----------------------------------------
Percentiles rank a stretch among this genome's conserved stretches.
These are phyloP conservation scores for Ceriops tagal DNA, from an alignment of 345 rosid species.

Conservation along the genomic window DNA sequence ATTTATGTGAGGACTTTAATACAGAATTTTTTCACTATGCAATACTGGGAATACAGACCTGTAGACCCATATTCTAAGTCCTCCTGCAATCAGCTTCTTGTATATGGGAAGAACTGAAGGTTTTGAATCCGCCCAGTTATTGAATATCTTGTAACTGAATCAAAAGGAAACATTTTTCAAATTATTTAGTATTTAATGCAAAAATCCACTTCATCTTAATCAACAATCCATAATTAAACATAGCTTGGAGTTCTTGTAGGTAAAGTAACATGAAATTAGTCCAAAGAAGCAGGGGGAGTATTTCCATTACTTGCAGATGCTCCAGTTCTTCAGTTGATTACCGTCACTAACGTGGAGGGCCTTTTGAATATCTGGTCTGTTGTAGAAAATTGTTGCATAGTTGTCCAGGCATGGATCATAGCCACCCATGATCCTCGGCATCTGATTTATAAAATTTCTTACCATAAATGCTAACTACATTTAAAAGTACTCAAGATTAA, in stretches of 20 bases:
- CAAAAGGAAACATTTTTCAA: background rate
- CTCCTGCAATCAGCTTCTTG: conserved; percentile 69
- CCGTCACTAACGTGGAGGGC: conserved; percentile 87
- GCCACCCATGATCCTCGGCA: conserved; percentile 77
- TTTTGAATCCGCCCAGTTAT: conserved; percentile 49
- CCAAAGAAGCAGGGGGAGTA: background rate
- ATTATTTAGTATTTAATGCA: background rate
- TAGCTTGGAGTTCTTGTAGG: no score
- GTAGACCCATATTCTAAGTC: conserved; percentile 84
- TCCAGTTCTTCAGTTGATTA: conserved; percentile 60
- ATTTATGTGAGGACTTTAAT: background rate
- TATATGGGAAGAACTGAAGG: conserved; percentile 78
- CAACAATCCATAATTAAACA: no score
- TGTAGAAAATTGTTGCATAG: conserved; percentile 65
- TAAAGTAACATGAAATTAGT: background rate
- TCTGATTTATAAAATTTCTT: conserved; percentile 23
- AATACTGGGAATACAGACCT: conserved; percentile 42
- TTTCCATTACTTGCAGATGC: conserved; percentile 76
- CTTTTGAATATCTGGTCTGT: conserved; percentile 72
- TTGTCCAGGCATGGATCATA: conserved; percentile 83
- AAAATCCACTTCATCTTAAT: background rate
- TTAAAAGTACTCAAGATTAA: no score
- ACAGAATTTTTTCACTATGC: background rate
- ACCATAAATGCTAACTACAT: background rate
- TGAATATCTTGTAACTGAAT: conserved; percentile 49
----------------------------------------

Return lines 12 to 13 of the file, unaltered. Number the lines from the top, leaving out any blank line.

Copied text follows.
- GTAGACCCATATTCTAAGTC: conserved; percentile 84
- TCCAGTTCTTCAGTTGATTA: conserved; percentile 60